74. 74.
    P. W. Stacpoole, G. W. Moore and C. M. Kornhauser, (1978). Metabolic effects of dichloroacetate in patients with diabetes mellitus and hyperlipoproteinemia. N. Engl. J. Med., 298, 526PubMedCrossRefGoogle Scholar
  75. 75.
    Saudubray, J. M. (Personal communication)Google Scholar
  76. 76.
    McKhan, G. (Personal communication)Google Scholar
  77. 77.
    O. B. Evans, A. W. Kilroy and G. M. Fenichel, (1978). Acetazolamide in the treatment of pyruvate dysmetabolism syndromes. Arch. Neurol, 35, 302PubMedGoogle Scholar
  78. 78.
    J. R. DiPalma and D. M. Ritchie, (1977). Vitamin toxicity. Annu. Rev. Phar macol. Toxicol, 17, 133CrossRefGoogle Scholar
  79. 79.
    G. G. Nahas, (1959). Use of an organic carbon dioxide buffer in vivo. Science, 26, 782CrossRefGoogle Scholar
  80. 80.
    J. P. Blass and C. A. Lewis, (1973). Kinetic properties of the partially purified pyruvate dehydrogenase complex of ox brain. Biochem. J., 130, 31Google Scholar
  81. 81.
    J. R. Butler, F. H. Pettit, P. F. Davis and L. J. Reed, (1977). Binding of thiamin thiazolone pyrophosphate to mammalian pyruvate dehydrogenase and its effect on kinase and phosphatase activities. Biochem. Biophys. Res. Commun., 74, 1667PubMedCrossRefGoogle Scholar
  82. 82.
    J. H. Pincus, G. B. Solitare and J. R. Cooper, (1976). Thiamine triphosphate levels and histopathology. Correlation in Leigh’s disease. Arch. Neurol, 33, 759PubMedGoogle Scholar
  83. 83.
    L. E. Rosenberg, (1974). Vitamin-responsive inherited diseases affecting the nervous system. In F. Plum (ed.). Brain Dysfunction in Metabolic Disorders, p. 271. (Raven Press New York)Google Scholar
  84. 84.
    W. M. Taylor and M. L. Halperin, (1973). Regulation of pyruvate dehydrogenase in muscle. Inhibition by citrate. J. Biol. Chem., 248, 6080PubMedGoogle Scholar
  85. 85.
    Holtzman, D. (Personal communication)Google Scholar
  86. 86.
    Y. Shapira, S. D. Cederbaum, P. A. Cancilla, D. Nielsen and B. M. Lippe, Familial poliodystrophy, mitochondrial myopathy, and lactate acidemia. Neurology, 25, 614Google Scholar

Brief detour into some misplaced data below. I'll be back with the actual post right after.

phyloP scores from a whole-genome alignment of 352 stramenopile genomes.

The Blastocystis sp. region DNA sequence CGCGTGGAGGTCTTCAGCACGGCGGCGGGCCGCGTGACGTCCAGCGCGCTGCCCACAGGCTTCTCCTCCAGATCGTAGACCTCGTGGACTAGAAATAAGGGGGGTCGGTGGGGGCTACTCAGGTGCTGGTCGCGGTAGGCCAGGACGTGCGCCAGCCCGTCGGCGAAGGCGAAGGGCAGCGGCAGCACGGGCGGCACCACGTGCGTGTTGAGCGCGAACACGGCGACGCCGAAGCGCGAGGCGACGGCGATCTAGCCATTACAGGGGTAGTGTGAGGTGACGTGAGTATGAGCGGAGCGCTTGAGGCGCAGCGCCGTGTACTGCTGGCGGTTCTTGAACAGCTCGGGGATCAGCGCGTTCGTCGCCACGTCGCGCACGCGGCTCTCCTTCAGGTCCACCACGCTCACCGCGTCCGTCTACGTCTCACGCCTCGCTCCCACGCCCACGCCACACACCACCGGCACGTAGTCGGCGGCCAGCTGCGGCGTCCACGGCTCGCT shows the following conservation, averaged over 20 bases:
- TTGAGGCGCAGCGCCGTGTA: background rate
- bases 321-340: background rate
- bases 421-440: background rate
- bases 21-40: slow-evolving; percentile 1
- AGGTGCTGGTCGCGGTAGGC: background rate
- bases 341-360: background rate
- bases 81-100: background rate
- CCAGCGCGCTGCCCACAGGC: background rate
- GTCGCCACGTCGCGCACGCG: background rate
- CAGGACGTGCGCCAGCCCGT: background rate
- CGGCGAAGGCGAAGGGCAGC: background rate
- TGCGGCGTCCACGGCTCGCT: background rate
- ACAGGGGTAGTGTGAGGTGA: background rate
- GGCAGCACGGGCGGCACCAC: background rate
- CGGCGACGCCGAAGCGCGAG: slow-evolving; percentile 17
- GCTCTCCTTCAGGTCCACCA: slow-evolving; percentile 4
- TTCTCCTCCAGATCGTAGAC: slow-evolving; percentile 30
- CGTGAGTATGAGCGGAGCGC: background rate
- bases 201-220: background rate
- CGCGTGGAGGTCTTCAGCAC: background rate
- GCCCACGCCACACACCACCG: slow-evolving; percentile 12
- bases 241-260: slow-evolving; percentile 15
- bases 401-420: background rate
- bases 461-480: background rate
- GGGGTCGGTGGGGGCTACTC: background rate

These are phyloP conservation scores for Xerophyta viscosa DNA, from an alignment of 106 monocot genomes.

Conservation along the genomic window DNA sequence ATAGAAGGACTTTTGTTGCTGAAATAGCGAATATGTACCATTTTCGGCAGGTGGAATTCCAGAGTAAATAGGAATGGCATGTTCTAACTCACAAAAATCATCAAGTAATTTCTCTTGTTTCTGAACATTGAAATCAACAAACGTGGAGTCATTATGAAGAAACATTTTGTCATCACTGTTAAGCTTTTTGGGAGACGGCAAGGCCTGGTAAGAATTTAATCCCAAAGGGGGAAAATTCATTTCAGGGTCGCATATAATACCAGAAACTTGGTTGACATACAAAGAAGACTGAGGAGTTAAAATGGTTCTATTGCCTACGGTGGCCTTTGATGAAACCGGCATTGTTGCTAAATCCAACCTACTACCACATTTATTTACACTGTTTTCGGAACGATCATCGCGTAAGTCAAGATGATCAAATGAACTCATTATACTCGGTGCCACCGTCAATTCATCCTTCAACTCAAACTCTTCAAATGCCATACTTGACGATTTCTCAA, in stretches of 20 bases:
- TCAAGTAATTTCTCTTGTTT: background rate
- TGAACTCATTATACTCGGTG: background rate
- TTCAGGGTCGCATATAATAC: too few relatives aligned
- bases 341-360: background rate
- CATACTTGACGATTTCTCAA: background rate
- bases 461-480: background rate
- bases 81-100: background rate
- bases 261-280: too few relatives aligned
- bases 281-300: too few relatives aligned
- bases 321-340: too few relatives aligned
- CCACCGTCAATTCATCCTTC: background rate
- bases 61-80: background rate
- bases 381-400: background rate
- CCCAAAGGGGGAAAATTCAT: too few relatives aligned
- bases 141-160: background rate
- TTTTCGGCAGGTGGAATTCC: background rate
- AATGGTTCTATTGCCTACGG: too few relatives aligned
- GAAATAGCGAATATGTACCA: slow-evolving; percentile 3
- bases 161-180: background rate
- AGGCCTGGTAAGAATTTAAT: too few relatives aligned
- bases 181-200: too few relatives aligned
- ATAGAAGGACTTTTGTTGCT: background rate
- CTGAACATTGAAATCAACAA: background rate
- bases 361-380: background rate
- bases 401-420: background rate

87. 87.
    G. E. Gibson R. Jope and J. P. Blass 1975. Reduced synthesis of acetylcholine accompanying impaired oxidation of pyruvic acid in rat brainminces. Biochem. J. 148 1PubMedGoogle Scholar
  88. 88.
    J. P. Blass and G. E. Gibson, (1977). Cholinergic systems and disorders of carbohydrate catabolism. In D. Jenden (ed.). Cholinergic Mechanisms and Psychopharmacology, pp. 791–803. (Plenum Press New York)Google Scholar
  89. 89.
    R. J. Wurtman, M. J. Hirsch and J. H. Growdon, (1977). Lecithin consumption raises serum-free-choline levels. Lancet, 2, 68PubMedCrossRefGoogle Scholar
  90. 90.
    Evans, O. B. (Personal communication)Google Scholar
  91. 91.
    F. Manfredi, H. O. Sicker, A. P. Spoto and H. A. Saltzman, (1960). Severe carbon dioxide intoxication. Treatment with organic buffer (Trishydroxy-methylaminomethane). J. Am. Med. Assoc., 173, 999Google Scholar
  92. 92.
    G. E. Gibson, M. Shimada, and J. P. Blass, (1979). Protection by THAM against behavioral and neurochemical effects of hypoxia. Biochem. Pharm., 28, 747PubMedCrossRefGoogle Scholar
  93. 93.
    J. P. Blass S. D. Cederbaum and R. A. P. Kark 1976. Rapid diagsis of pyruvate and ketoglutarate dehydrogenase deficiencies in platelet enriched preparations from blood. Clin. Chim. Acta. 75 2CrossRefGoogle Scholar
  94. 94.
    E. Silverstein and P. D. Boyer, (1964). Instability of pyruvate-C14 in aqueous solutions as detected by enzymic assay. Anal. Biochem., 8, 470PubMedCrossRefGoogle Scholar
  95. 95.
    A. F. Clark, D. F. Farrell, W. Burke and C. R. Scott, (1976). The effect of mycoplasma contamination on the in vitro assay of pyruvate dehydrogenase activity in cultured fibroblasts. Clin. Res., 24, 147Google Scholar
  96. 96.
    T. R. Chen, (1977). In situ detection of mycoplasma contamination in cell culture by fluorescent Hoechst 33258 stain. Exp. Cell. Res., 104, 255PubMedCrossRefGoogle Scholar
  97. 97.
    E. L. Schneider, E. J. Stanbridge and C. J. Epstein, (1974). Incorporation of 3H-Uridine and 14C-Uracil into RNA. A simple technique for the detection of mycoplasma contamination of cultured cells. Exp. Cell. Res., 84, 311PubMedCrossRefGoogle Scholar
  98. 98.
    P. A. Mardh, (1975). Elimination of mycoplasmas from cell cultures with sodium polyanethol sulphonate. Nature, 254, 515PubMedCrossRefGoogle Scholar
  99. 99.
    Gibson, G. E. and Vasil, A. (Personal communication)Google Scholar
  100. 100.
    D. Stansbie, (1976). Regulation of the human pyruvate dehydrogenase complex. Clin. Sci. Mol.Med., 51, 445PubMedGoogle Scholar
  101. 101.
    W. G. Johnson and A. M. Chutorian, (1977). Inheritance of a new form of hexosaminidase deficiency. Ann. Neurol, 2, 266CrossRefGoogle Scholar

Copyright information

© The Society for the Study of Inborn Errors of Metabolism 1980

Authors and Affiliations

  • J. P. Blass

There are no affiliations available

Personalised recommendations